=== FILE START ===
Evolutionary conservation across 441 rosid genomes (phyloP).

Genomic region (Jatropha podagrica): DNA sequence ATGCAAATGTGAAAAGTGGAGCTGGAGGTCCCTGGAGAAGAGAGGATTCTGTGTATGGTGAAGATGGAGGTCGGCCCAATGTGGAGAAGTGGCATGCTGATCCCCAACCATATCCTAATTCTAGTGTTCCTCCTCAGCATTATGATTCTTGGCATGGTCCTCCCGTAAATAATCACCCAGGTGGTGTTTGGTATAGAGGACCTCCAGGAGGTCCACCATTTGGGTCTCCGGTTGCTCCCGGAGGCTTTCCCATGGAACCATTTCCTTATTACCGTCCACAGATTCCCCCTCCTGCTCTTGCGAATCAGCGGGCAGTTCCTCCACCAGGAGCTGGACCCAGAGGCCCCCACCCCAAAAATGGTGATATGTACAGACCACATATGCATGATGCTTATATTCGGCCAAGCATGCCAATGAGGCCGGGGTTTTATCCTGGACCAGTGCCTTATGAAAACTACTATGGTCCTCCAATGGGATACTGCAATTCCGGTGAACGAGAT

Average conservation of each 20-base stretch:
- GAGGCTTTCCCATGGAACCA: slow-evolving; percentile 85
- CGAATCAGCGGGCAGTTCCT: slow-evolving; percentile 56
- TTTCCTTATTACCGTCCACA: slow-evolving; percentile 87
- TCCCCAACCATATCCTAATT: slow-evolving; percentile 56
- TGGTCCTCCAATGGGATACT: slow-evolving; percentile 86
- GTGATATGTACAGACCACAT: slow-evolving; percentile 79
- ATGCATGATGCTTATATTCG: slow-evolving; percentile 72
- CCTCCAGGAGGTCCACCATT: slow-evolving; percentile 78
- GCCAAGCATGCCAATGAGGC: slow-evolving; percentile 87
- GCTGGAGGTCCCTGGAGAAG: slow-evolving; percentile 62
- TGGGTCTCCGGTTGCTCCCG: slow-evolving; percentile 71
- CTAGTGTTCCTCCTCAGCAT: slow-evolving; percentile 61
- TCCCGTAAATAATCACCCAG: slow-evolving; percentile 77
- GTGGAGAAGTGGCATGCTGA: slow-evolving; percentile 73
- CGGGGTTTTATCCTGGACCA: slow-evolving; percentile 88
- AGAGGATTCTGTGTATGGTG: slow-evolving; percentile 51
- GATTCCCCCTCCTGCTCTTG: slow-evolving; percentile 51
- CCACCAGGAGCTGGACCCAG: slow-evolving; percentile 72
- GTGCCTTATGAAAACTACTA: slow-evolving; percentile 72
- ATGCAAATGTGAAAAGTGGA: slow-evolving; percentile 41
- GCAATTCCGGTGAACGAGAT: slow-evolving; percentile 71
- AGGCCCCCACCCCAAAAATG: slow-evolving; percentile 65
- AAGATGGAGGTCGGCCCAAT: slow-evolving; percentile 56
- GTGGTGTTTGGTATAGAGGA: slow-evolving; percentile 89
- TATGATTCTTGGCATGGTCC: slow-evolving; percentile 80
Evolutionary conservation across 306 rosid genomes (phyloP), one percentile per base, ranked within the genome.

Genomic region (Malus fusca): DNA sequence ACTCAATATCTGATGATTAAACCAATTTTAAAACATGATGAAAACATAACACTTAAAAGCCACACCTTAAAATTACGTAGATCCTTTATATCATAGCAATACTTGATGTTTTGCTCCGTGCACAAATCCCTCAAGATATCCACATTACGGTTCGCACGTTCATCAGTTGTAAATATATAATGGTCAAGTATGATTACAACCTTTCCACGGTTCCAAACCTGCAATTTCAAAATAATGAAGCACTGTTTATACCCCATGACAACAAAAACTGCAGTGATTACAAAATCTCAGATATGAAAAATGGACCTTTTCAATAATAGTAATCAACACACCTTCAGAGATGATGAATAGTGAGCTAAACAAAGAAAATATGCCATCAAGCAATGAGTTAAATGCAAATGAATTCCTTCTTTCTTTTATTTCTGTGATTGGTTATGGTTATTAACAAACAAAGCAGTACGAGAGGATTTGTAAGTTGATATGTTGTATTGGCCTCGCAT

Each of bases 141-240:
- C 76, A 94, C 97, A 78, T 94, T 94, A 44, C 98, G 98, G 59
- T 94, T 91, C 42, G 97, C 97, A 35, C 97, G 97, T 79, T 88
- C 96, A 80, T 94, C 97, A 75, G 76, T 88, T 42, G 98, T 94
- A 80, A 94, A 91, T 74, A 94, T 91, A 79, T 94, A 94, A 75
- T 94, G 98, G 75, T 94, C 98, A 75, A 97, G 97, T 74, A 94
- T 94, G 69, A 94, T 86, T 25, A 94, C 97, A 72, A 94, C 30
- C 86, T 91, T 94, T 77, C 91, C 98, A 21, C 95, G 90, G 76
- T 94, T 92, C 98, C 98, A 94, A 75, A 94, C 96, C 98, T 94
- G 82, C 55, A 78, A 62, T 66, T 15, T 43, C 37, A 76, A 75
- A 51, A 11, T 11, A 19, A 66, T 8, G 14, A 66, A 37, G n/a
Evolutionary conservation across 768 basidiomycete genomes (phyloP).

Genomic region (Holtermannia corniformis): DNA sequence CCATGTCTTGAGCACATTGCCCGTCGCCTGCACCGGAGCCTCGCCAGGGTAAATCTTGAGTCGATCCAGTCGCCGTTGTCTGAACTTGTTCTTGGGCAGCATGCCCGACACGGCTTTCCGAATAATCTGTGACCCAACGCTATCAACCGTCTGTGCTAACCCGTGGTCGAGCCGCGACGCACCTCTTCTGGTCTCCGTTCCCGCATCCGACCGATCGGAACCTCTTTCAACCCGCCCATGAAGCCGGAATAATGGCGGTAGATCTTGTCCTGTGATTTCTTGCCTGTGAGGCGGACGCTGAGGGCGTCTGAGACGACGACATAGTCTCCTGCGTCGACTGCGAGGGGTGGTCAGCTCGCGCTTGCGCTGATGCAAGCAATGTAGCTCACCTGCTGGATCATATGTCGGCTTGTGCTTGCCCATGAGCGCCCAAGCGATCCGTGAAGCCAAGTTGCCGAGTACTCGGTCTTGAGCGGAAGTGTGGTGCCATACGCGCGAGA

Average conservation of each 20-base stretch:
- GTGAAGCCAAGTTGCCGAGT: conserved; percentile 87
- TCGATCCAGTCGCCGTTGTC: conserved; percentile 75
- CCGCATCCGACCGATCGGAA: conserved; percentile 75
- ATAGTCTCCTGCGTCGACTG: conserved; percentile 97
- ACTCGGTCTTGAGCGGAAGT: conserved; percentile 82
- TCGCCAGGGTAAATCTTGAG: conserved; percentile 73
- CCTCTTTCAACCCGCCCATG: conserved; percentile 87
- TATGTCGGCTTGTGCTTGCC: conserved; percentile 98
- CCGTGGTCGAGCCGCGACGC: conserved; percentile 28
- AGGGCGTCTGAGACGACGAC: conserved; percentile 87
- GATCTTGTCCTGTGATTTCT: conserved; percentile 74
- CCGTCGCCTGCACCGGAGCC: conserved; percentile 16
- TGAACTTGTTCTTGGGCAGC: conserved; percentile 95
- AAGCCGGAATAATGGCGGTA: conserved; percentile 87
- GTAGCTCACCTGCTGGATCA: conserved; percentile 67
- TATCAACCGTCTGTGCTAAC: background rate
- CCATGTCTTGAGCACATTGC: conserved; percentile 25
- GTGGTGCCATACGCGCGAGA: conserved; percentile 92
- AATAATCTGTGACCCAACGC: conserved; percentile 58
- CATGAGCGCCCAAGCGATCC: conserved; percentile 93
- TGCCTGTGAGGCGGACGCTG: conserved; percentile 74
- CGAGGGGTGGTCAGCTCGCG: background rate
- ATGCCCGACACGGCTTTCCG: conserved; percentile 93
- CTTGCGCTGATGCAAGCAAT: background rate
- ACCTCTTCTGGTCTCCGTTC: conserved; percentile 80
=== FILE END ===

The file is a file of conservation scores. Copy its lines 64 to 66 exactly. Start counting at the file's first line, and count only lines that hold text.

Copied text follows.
- CATGAGCGCCCAAGCGATCC: conserved; percentile 93
- TGCCTGTGAGGCGGACGCTG: conserved; percentile 74
- CGAGGGGTGGTCAGCTCGCG: background rate